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Wednesday, July 17, 2013

Angered when non-riders tell you to play it safe?

Sooner or later every motorcycle blogger goes into an angry rant about how much he hates it when non-riders urge him to "be careful" on his motorcycle. Carter Edman wrote the definitive example on the Ride Apart blog last year.

Recently I found myself on the opposite end of this human interaction, and it left me with a fresh viewpoint.

My wife and I went on vacation to the high cliffs of Nova Scotia's Cape Breton. At each "look-off" (Canadian for "overlook") she edged as close as possible to the long drop to get a dramatic photograph. At first, I simply caught my heart in my throat, looked away and hummed the national anthem.

After her fourth or fifth excursion to the edge of a 200-foot fall I finally blurted out a suggestion that she step back. It made her angry.

Why? I was only thinking of her — and, selfishly, how much I would miss her.

Here's what I think was going on. Cautioned to "be safe" she instinctively reacted with "I know what I'm doing. I understand the risk and am behaving accordingly. Don't question my judgement because my mind is made up. We aren't coming back to Nova Scotia anytime soon and I want this picture."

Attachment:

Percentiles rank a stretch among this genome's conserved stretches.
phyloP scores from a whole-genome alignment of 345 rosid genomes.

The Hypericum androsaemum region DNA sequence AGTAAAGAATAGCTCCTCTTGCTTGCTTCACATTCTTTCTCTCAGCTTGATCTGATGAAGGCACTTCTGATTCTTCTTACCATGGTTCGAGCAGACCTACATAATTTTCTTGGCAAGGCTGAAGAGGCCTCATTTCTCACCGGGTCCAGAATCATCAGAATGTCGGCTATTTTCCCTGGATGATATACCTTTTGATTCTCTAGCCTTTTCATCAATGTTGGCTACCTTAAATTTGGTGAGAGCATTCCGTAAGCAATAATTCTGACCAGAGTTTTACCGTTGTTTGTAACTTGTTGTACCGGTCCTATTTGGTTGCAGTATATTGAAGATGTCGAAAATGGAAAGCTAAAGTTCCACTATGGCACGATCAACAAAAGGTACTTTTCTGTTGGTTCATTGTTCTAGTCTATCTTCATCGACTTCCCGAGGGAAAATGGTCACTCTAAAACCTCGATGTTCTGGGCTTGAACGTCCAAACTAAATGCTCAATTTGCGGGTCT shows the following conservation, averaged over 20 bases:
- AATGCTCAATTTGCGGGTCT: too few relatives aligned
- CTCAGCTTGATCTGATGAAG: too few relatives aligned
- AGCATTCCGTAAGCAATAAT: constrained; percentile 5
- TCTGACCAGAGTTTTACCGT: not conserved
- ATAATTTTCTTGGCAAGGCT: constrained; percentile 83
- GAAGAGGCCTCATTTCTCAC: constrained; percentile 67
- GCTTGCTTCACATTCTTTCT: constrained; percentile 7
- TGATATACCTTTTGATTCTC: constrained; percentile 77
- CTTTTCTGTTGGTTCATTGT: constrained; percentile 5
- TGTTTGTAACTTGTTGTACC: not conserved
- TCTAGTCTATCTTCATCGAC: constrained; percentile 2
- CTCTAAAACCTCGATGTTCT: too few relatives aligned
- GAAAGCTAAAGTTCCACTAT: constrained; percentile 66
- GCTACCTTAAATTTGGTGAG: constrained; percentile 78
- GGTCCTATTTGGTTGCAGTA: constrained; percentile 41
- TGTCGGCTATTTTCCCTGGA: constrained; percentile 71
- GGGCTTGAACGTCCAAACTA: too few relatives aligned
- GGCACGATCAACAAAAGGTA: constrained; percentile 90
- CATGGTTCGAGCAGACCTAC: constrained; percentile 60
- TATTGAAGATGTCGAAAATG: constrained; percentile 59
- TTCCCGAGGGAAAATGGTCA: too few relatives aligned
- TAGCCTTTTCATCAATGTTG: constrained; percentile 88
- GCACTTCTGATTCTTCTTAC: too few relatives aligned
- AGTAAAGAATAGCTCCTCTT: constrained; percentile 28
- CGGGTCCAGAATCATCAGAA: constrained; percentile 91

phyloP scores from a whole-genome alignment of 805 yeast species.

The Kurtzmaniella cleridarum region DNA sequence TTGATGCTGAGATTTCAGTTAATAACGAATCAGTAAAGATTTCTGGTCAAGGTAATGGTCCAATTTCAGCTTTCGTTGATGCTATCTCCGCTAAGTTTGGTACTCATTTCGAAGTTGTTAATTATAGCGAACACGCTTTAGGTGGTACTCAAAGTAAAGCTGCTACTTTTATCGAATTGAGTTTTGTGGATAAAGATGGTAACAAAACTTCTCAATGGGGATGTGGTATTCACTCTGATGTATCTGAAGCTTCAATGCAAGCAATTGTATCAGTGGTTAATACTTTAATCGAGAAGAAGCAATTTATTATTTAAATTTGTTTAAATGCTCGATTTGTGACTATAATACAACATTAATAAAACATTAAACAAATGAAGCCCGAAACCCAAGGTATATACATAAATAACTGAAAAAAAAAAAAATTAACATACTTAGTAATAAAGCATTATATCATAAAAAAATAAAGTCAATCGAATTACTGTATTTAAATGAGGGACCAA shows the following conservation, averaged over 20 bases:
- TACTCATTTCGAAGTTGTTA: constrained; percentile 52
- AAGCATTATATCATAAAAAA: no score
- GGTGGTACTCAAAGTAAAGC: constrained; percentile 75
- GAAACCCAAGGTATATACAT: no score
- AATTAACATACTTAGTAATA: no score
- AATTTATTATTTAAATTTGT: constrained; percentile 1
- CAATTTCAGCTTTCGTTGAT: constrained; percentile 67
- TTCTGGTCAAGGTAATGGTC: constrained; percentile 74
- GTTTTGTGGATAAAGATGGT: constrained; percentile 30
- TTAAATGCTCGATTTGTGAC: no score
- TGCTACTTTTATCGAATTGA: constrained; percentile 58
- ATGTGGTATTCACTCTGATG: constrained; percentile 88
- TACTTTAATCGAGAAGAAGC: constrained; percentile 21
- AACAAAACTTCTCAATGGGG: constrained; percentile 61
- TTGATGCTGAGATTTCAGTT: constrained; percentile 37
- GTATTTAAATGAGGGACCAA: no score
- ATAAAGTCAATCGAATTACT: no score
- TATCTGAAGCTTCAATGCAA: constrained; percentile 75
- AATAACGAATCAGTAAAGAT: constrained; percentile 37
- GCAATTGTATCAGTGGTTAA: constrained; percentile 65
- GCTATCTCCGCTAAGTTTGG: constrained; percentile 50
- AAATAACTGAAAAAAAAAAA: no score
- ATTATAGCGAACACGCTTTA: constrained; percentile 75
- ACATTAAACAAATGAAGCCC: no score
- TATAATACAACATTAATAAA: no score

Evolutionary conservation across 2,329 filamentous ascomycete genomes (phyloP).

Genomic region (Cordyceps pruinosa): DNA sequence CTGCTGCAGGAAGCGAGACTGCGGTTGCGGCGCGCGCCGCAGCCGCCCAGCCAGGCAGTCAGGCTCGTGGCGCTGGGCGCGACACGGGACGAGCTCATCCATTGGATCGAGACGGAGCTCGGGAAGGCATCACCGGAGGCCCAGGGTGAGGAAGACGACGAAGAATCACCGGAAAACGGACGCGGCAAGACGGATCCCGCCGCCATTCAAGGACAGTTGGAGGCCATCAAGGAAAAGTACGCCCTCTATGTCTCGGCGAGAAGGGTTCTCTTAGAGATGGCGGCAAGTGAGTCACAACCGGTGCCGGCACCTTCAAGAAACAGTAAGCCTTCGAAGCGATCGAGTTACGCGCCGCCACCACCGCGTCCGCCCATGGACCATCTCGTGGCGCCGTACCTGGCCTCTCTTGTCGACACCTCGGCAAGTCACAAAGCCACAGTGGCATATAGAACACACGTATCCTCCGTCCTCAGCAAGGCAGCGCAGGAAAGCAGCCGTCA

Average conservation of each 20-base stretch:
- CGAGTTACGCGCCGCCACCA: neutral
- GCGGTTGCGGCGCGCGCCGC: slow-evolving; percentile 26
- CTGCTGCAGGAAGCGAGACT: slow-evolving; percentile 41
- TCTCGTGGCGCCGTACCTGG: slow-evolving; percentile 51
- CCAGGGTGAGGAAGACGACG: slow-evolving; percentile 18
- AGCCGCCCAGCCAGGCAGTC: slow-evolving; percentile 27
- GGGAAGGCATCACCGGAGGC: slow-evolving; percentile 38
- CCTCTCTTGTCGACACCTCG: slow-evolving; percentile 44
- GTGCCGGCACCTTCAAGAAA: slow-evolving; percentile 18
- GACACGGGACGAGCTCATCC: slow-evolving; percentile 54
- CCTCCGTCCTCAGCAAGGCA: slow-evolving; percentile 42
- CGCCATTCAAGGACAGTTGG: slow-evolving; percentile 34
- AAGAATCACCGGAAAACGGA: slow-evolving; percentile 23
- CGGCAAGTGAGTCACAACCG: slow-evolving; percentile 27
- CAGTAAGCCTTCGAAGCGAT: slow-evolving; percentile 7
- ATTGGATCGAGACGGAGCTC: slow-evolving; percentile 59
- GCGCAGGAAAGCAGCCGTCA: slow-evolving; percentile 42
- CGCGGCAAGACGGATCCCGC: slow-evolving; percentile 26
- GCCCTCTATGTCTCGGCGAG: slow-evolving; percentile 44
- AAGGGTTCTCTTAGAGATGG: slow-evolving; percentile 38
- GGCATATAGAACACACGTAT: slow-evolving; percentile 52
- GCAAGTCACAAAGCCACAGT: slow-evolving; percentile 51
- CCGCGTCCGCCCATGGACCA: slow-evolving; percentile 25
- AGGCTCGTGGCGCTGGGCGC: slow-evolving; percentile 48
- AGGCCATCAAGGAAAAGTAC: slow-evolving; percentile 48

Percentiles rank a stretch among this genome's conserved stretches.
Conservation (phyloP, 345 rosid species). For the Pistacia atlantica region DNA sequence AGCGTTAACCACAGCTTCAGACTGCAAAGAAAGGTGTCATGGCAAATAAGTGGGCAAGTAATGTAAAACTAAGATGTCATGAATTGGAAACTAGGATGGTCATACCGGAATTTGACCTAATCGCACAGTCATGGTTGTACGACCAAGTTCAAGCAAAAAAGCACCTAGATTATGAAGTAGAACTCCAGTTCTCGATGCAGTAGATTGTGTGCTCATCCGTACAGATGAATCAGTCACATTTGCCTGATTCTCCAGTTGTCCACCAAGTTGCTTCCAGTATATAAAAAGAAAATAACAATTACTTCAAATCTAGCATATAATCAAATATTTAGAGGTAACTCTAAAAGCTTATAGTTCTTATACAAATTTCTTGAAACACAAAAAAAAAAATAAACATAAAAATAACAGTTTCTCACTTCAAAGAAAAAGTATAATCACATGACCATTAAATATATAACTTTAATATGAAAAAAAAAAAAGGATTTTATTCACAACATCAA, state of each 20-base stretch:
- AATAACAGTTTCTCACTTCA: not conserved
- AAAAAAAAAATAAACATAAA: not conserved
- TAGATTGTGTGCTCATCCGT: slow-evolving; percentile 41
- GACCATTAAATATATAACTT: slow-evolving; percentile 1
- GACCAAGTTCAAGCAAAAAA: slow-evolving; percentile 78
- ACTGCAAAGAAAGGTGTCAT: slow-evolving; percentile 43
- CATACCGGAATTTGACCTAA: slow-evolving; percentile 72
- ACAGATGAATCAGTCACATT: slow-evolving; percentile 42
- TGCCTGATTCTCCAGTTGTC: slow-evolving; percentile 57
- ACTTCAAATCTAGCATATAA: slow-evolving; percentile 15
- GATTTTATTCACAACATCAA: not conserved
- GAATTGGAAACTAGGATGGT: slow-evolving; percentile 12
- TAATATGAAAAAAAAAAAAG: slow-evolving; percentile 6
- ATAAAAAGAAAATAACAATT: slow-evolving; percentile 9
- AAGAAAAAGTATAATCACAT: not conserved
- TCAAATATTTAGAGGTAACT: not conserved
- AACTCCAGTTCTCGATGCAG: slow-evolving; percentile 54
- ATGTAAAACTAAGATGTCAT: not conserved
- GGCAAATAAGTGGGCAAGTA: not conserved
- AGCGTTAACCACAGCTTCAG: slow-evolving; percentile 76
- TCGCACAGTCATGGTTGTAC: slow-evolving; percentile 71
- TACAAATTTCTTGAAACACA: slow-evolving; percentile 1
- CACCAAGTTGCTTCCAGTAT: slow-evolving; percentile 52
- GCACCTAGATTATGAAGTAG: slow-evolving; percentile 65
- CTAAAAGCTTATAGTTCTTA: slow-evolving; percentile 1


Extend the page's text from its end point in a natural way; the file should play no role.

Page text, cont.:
My cliff walking wife turns to have her photo taken, on the edge of a waterfall.
Same thing with motorcyclists. We understand that riding on two wheels is inherently risky. We have the little argument about giving it up forever with ourselves every time we throw a leg over a motorcycle. Once we decide to proceed, we don't want to replay this anxiety causing exercise.

We know the risks. We think we have them under control. Second thoughts now will only rob us of the determination and concentration it will take to overcome our natural fears and actually keep us safe.

Does that sound right?

I hope so. But here's a twist: my own reaction when someone urges me to ride safely is to appreciate the comment. After all, they're only thinking of me. When I promise to ride as safely as possible I am sincere — after all, it's in my self interest to do so.

Does this make me somehow better than those other motorcycle bloggers? Does this make me gentler, more patient and less quick to anger than my darling wife?

Well... yeah.

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